'Nadine Berenguier analyzes diachronically a group of lesser-known and under-appreciated conduct books to paint a picture of the idealized girl and young mother, imagined by Enlightenment authors and an ever-expanding readership. Her book adds an important chapter to the history of women's and gender studies in Europe and North America that will also appeal to those interested in the history of the book and its reception.' Lesley Walker, Indiana University South Bend, USA '... useful, excellent book... Recommended.' Choice '... Berenguier's insights on the paradoxes of a woman's existence in both the public and private realms often made me think of nothing less than a good Jane Austen novel and many of the issues raised here probe, with fresh insight and in a different domain, issues previously addressed in Mary Poovey's now classic work. This study could be fruitfully paired with literary works in courses on the history of manners, the history of girlhood, the history of the press, the history of the family, or educational theory and practice, to name just a few specific topics. In short, this is a book with lots to offer to specialists as well as students. It is based on impressive research, which is presented in a lively and accessible manner.' H-France 'Berenguier has written an informative and readable book which makes a useful contribution to our growing knowledge of the 'woman question' in the eighteenth century... she makes fruitful and imaginative use of Gerard Genette's Paratexts (original French edition 1987) to explore the way her authors use the preface to mask their identity, create fictitious personas and generally curry favour with parents.' Journal of Childhood in the Past 'Meticulously researched, grounded in critical theory, and elegantly written, Conduct Books for Girls in Enlightenment France is a useful addition to libraries that serve graduate students or scholars of the history of education, particularly the education of females.' New Perspectives on the Eighteenth Century 'Berenguier's careful and detailed examination of prefatory material and of the reviews the works received in the press reveals some of the anxieties surrounding the use of print as a means of reaching a young female audience.' French Studies 'Conduct books for girls demonstrates Berenguier's willingness to dwell in the complexities of her important subject. Her careful readings and judicious assessments make this a deeply rewarding read that greatly enhances our understanding of gender and Enlightenment.' Enlightenment and Dissent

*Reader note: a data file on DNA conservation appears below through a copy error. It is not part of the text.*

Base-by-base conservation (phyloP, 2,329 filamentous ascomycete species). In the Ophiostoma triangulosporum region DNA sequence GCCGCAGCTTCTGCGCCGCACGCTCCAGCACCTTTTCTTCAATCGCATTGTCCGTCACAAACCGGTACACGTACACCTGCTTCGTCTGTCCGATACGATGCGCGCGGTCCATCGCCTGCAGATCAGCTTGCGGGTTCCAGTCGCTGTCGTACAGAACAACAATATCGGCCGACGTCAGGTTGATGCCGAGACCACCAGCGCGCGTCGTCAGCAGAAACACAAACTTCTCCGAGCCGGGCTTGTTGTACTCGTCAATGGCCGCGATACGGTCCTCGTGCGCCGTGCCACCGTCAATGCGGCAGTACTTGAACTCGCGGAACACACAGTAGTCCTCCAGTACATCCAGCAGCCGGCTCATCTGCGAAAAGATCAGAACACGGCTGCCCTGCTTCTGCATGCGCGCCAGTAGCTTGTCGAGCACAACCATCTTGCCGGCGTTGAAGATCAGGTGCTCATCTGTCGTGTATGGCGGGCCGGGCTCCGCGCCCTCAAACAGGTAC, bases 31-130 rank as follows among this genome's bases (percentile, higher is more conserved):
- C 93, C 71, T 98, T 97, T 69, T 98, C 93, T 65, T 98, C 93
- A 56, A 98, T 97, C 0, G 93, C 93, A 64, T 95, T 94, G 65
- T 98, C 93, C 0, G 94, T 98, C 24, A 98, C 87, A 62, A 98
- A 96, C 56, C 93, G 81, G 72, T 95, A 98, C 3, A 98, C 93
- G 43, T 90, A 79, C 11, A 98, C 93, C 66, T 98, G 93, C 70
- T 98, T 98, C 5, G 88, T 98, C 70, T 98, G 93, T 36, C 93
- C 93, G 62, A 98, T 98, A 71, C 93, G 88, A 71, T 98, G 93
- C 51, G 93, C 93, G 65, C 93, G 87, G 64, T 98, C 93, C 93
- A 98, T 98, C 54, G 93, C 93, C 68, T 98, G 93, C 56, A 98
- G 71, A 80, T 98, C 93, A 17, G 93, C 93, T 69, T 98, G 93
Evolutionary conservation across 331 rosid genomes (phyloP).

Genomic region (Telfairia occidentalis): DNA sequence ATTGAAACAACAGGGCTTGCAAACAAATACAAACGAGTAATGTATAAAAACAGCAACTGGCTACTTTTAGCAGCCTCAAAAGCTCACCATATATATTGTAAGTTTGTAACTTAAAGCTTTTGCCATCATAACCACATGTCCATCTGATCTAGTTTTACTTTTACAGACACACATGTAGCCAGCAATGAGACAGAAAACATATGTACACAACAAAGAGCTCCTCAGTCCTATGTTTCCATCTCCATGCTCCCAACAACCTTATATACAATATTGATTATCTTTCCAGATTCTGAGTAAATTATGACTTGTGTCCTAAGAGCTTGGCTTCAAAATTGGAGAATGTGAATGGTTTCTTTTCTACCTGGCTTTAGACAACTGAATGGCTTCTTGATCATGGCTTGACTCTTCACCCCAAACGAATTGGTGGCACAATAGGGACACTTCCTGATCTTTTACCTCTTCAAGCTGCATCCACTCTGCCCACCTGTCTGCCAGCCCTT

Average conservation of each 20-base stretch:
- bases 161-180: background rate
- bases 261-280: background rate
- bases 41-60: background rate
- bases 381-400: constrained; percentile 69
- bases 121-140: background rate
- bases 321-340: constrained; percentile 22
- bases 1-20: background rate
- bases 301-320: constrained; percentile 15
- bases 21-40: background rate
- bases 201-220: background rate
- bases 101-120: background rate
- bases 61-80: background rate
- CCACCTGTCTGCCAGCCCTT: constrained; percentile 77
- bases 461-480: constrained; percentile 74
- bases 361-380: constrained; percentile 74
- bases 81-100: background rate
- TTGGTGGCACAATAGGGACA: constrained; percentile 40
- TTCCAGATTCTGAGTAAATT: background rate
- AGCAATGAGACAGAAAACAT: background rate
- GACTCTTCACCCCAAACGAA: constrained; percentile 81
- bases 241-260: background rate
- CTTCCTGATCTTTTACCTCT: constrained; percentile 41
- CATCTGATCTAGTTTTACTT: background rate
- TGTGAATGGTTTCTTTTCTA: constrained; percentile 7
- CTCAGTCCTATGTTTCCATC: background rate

About the Author
Nadine Berenguier has a Ph. D. from Stanford University and is Associated Professor of French at the University of New Hampshire, USA. She is the author of L'Infortune des alliances: contrat, mariage et fiction au dix-huitieme siecle.